The observations about Lord Trimble’s personality come from the old cliche pile — where nationalists are the life and soul of the party, ready with a genial quip and a line or two of verse, dour, taciturn unionists are instinctively wary of anything suggesting lightness of touch. Nationalists are dreamers, poets and raconteurs. Unionists are firebrands, bigots and backward. All of them. At the same time. Paisley, Faulkner, Molyneux, Trimble, Robinson, Foster, Poots, Donaldson — all hardline. The only unionist who isn’t is one who agrees with nationalism.
Yet, Trimble built a friendship with Bertie Ahern, as evidenced by their rapport at a recent QUB function for his portrait unveiling. Anyone considering his character should consult his letter to a dying Martin McGuinness, which showed the understanding Trimble had of the forces at work during the peace negotiations as well as the personalities. Given his awareness of nuances, some ought to have listened when he said the Northern Ireland Protocol broke the GFA. Using his death to wilfully misrepresent his views on that is exactly part of the delusion his career argued against. Here, we should know by now that it’s better to face hard truths like Trimble did. And find a way through.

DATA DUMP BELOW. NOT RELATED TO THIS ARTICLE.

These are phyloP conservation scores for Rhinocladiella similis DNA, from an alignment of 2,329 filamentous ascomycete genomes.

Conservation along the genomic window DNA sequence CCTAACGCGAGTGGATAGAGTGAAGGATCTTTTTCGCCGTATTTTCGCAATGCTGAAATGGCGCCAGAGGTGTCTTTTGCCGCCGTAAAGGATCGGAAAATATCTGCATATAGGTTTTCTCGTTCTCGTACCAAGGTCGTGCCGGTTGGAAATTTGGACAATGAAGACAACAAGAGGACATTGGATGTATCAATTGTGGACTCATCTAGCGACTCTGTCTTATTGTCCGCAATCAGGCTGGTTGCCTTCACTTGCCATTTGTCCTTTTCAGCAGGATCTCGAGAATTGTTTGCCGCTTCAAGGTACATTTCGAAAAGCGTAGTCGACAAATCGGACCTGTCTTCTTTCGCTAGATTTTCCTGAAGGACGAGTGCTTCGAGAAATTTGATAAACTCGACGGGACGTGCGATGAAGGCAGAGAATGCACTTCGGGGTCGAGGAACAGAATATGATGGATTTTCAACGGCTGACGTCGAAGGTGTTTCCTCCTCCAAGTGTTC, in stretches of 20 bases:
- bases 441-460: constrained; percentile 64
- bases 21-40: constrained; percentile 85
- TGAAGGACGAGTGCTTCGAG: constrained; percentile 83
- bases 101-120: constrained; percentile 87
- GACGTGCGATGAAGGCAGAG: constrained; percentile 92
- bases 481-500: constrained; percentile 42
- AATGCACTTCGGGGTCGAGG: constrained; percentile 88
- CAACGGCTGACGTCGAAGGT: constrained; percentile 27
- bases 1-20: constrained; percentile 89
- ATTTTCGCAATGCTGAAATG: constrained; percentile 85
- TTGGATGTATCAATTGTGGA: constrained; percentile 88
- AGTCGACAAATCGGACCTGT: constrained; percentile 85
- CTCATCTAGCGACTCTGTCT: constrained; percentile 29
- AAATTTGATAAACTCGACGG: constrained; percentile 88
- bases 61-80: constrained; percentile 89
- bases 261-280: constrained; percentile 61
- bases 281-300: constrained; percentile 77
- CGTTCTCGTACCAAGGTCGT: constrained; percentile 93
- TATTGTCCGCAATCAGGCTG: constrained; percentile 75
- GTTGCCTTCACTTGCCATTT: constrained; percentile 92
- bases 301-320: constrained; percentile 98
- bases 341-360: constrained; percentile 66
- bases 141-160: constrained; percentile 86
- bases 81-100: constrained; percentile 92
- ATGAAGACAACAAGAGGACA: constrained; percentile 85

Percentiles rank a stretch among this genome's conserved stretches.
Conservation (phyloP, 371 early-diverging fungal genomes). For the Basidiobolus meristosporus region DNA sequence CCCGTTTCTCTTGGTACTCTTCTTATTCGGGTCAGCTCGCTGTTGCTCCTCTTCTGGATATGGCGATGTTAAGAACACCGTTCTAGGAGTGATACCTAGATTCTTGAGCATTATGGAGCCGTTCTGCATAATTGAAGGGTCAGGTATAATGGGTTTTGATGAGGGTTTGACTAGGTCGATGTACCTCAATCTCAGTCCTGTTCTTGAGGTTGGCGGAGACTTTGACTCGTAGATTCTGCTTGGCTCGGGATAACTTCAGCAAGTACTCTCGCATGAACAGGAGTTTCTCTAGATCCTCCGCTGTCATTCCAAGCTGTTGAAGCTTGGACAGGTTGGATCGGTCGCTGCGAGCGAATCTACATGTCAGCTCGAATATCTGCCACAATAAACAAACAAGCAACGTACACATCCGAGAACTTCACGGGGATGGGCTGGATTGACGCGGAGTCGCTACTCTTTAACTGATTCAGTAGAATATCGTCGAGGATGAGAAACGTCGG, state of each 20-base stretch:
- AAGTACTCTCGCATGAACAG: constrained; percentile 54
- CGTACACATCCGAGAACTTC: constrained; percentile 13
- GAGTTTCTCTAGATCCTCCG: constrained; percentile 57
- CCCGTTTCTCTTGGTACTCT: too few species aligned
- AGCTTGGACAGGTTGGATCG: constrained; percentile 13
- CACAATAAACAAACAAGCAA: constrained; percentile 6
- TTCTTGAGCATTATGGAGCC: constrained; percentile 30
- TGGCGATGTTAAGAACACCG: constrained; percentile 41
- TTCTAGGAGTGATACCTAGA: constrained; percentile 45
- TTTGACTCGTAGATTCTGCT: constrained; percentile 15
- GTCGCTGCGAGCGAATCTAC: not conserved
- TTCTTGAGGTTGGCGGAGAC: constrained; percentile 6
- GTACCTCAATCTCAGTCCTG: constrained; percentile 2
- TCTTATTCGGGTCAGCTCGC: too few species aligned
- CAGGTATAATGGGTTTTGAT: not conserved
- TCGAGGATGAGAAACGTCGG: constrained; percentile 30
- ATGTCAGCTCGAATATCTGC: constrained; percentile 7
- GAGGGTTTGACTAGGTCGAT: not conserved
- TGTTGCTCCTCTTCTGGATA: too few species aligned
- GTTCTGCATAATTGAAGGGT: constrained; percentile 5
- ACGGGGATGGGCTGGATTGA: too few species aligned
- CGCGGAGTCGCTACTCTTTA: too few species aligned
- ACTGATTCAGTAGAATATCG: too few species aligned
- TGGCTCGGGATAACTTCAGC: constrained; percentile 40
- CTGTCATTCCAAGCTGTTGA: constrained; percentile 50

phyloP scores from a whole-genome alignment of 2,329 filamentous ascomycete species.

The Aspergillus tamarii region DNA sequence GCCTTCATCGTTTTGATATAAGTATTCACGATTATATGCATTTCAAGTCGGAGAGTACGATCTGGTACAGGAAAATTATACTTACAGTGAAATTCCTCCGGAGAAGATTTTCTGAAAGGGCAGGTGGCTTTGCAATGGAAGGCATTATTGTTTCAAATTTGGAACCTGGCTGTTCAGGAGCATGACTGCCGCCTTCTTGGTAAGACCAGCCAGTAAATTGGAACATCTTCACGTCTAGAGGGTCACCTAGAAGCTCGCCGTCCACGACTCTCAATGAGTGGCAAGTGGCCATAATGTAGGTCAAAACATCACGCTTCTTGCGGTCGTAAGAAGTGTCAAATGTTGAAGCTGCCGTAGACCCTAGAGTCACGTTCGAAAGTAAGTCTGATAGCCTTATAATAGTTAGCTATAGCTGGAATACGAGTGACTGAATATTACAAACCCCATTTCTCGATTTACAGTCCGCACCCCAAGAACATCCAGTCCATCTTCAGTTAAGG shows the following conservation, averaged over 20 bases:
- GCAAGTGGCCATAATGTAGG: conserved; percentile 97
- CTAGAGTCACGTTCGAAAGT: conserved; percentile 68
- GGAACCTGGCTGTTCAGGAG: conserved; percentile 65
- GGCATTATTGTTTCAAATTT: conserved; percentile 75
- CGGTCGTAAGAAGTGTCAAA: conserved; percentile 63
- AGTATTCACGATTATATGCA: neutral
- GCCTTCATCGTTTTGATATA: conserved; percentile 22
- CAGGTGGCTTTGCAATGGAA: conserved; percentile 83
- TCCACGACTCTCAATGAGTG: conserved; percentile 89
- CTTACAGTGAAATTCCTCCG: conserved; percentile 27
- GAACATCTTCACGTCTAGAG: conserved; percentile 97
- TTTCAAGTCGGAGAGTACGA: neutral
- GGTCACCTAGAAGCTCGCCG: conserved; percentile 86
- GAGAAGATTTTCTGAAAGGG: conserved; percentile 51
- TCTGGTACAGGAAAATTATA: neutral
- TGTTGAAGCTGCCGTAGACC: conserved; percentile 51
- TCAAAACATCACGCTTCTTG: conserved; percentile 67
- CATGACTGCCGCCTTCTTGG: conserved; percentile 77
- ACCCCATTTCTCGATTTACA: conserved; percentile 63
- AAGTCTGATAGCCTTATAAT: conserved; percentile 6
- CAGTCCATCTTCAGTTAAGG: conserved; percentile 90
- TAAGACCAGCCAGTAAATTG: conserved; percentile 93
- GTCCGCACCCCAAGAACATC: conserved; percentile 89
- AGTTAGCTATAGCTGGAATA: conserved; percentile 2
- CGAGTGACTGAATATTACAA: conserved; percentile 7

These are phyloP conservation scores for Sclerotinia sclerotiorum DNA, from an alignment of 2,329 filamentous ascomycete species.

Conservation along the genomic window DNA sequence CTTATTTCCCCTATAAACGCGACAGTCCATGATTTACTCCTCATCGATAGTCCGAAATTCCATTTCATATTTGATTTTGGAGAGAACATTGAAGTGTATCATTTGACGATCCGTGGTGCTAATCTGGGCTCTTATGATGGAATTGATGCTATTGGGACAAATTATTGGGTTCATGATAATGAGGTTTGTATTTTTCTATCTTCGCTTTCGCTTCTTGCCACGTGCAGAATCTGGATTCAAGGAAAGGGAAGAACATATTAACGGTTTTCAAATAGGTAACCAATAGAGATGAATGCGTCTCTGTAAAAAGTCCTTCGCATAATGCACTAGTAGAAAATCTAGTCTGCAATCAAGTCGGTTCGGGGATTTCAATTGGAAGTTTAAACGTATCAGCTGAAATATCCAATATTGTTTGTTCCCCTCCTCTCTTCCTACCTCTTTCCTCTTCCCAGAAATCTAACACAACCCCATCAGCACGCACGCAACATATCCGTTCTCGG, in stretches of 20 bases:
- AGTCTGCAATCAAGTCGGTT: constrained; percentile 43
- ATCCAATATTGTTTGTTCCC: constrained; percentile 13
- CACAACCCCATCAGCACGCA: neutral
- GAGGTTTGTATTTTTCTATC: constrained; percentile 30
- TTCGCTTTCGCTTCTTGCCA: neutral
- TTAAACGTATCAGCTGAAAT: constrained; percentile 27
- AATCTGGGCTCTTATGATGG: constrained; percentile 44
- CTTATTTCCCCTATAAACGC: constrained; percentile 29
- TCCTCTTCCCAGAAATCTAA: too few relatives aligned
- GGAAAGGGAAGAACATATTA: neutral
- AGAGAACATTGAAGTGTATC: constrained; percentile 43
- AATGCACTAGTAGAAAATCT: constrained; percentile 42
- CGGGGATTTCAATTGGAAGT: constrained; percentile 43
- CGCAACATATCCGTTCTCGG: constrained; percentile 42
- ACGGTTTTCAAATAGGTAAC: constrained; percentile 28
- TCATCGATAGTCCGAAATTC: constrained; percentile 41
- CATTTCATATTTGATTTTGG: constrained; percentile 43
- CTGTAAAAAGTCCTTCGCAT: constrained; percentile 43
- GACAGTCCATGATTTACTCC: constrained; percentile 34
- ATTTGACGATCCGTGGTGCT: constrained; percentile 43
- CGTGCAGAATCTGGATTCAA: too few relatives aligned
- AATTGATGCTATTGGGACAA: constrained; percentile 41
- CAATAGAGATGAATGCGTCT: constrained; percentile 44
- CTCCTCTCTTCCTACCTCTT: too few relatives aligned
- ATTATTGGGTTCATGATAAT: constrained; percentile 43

Back then, the rest of our politicians were hardly natural wits and raconteurs. Now? Let’s not get carried away with the idea that today’s politicians are likeable, fluent, sure-footed, affable and co-operative. There isn’t one that hasn’t had their share of ghastly PR gaffes.
The public see through even the limited media training that politicians undergo. People know when a question is being dodged and aren’t fooled by waffle. Performance is no replacement for substance.
Glibness was anathema to Trimble, an academic steeped in the traditions of the law. Sometimes you need someone to cut through the bluff, double-talk and obfuscation. He knew that detail, rigour and truth were what counted in the end, if peace was to stand any chance.
There wasn’t any artifice with Trimble, which is why those unionists who voted yes to the agreement did so. He had a stake in the narrative of compromise and building a shared future. He recognised in McGuinness someone who had a similar commitment and role.
There’s been much talk about how history will remember Lord Trimble, many imagining it kindly. Yet earlier this year, he wasn’t even mentioned at a St Patrick’s Day event in Washington to laud John Hume’s role in peace-making. There’s no guarantee that history will do anything in particular, least of all be fair or just. It is, as they say, written by the winners.
The best we can hope for is that there is some room not just to record the necessary courage of this truculent lawyer who led from the front, but also how it was exactly his multi-faceted and complex personality that enabled him to take all the risks for peace no one thought possible.